Introduction to the wonders of bio-crete and why its use may mitigate environmental destruction and create more comfortable low-carbon buildings.
What is Bio-crete?
Bio-crete is a concrete-like material based on a mixture of natural fibre and hydrated lime or calcium hydroxide (hereinafter referred to as lime). In Europe hemp fibre is often used. In Malaysia, where hemp is hard to come by, we’ve looked to coconut coir, oil palm kernel fibre or rice husk. Often these fibres are found as agricultural waste.
How Does it Work?
In a typical concrete mix, cement binds together mineral aggregates of varying sizes to produce a dense material with high compressive strength. In bio-crete, natural fiber replaces most of the aggregate and lime is used as the binder. Sand can also be added to bio-crete to increase density, thereby increasing its load bearing capacity but at the cost of its thermal insulating properties. The lime binder hardens by reacting with carbon dioxide to form calcium carbonate. Some sources suggest that in natural fibres with a high silica content (rice husk, hemp shiv) a petrification process occurs which extends the lifespan and increases the compressive strength of bio-crete.
More at the source: Arkitrek.com (Fascinating website… take a look.)
9 thoughts on “Bio-crete”
sir can i known is this biocrete haveing water holding capacity
I would expect these materials to be able to take on moisture, since all of the components do: lime, hemp, coir, etc.
Hey Owen. I am curious if you have done any work with marble dust. I have basically an unlimited supply of it and am wanting to put it to use in building my home. Obviously it can be used when applying Tadelak, but I am curious if it could be mixed with clay in earth bags as the amount of clay on my site is quite low and don’t have enough to use clay exclusively. Any thoughts?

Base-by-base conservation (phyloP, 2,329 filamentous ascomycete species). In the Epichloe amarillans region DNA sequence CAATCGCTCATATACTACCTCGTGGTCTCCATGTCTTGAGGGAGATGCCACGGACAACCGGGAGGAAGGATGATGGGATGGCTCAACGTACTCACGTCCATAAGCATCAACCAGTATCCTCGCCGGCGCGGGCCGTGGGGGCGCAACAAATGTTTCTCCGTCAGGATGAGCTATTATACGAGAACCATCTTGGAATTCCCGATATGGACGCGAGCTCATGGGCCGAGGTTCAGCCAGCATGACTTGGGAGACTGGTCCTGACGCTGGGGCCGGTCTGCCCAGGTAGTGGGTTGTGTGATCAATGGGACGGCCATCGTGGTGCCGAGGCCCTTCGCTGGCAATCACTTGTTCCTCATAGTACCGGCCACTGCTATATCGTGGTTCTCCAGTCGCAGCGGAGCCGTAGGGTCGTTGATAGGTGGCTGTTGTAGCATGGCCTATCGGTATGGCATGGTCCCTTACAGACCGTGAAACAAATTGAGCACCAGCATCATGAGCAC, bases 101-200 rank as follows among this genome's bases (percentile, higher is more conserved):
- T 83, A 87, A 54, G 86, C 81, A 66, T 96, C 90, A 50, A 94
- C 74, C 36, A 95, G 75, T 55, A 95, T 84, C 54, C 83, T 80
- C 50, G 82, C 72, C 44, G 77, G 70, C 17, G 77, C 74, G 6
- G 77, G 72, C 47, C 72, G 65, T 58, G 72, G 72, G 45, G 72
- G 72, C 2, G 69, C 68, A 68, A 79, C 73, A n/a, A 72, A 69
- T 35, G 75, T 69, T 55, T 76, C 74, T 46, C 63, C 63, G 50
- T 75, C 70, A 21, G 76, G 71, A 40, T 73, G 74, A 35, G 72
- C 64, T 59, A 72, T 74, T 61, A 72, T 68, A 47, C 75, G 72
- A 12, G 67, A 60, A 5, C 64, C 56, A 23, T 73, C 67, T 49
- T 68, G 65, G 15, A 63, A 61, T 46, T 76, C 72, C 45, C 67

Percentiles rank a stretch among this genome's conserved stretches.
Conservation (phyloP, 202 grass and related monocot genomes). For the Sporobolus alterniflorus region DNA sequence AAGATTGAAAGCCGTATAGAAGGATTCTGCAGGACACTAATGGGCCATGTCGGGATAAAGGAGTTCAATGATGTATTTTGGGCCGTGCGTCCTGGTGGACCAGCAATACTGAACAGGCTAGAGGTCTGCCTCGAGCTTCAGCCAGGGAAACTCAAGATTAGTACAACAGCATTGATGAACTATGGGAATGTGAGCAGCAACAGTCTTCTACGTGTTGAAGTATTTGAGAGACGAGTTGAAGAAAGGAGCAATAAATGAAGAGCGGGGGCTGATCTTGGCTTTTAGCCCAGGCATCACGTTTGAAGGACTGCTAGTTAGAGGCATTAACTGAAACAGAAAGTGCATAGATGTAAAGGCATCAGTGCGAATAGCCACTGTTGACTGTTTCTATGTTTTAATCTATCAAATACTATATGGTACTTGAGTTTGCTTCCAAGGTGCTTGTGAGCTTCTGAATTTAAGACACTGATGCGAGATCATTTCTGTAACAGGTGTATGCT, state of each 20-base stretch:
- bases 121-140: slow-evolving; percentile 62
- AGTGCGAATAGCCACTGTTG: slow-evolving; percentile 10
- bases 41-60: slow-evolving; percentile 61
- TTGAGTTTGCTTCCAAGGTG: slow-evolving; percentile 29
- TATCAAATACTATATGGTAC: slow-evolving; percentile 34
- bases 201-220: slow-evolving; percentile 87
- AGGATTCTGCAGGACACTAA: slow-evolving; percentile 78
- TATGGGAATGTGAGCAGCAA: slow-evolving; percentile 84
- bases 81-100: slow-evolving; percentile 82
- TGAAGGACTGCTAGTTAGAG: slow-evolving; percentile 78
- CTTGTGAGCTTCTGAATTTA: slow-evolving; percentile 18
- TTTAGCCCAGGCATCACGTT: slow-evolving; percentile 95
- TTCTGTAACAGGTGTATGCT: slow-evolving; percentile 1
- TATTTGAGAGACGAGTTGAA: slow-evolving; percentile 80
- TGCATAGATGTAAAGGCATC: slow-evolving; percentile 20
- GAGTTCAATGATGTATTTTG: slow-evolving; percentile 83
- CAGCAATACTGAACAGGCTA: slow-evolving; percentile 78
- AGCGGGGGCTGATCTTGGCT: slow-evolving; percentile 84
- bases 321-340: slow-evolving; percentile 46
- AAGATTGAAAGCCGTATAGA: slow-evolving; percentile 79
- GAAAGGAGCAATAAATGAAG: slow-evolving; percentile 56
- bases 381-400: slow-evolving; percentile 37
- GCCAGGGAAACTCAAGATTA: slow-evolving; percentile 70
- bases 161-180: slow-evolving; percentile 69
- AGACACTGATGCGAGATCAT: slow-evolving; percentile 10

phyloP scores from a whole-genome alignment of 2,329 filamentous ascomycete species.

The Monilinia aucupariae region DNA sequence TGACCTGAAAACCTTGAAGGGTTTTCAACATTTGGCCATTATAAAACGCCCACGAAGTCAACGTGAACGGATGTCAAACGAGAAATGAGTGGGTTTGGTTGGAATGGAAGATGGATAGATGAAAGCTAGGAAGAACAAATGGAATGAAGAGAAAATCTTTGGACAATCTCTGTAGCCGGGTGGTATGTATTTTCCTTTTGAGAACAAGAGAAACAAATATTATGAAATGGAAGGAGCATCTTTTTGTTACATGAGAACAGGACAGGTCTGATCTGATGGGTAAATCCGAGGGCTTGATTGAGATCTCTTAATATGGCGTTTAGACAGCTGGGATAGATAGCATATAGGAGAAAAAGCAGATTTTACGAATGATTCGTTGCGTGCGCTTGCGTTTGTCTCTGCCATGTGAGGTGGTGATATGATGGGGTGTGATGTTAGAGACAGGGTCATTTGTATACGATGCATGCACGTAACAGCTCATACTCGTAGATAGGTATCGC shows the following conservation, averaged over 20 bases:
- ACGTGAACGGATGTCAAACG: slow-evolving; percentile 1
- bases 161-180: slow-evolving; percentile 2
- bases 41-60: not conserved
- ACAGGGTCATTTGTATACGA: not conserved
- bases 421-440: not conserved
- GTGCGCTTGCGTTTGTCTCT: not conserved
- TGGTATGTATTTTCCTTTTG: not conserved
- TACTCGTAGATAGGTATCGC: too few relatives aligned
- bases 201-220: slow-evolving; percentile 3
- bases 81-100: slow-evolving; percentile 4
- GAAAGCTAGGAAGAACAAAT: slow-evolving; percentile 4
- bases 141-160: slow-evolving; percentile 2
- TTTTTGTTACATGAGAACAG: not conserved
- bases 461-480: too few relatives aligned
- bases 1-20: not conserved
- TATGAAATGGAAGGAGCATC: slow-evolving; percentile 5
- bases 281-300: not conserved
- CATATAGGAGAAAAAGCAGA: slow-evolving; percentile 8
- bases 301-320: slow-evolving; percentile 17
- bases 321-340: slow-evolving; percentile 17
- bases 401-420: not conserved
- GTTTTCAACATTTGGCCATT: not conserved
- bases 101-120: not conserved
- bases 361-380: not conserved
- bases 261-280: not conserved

Sure, you could combine it with clay. However, you could create a much higher value product if you have the time and resources to pursue this. Marble dust is a high value material with excellent potential. One option is green bricks: https://naturalbuildingblog.siterubix.com/greeneco-friendly-brick-options/
Here’s a company in California who could potentially make tons of money if their new mass production machinery works out: https://naturalbuildingblog.siterubix.com/ingenious-new-building-method-replaces-concrete-block-with-rammed-earth/ (You don’t have to mass produce if you don’t want, of course.)
Our blog has many stories of similar natural/sustainable products: geopolymer, aerated concrete, etc.
I understand there is a company that is developing a preservative/epoxy for the Hemp or Hibiscus fibers. If it is perfected it will increase compression and tinsel strength and only be 1/3 the weight of aggregate concrete.
It’s in the testing stage now. You could use it for boat hulls. I doubt it will be better than fiber glass but it would be better than aggregate concrete for building and bridge construction with rebar which oxidizes.
Do you have a link?
A company called Blue World Crete claims their cement substitute caused mineralization of cellulose. I was wondering if anyone on here has ever used their stuff and could verify or refute the claims in their youtube videos.
It’s probably true. There are lots of similar products like bio-crete, hempcrete, etc. that gradually turn stone-like.
Another one of many options, Arkitrek is using rammed biocrete. They ram it in forms much like rammed earth, although it would be lighter and eventually turn to a stone-like material much like hempcrete (especially with a pozollana such as rice hull ash mixed in). Pigments can be added to make any color walls you want.
Note the earthbags in the background. They’re working with lots of different materials.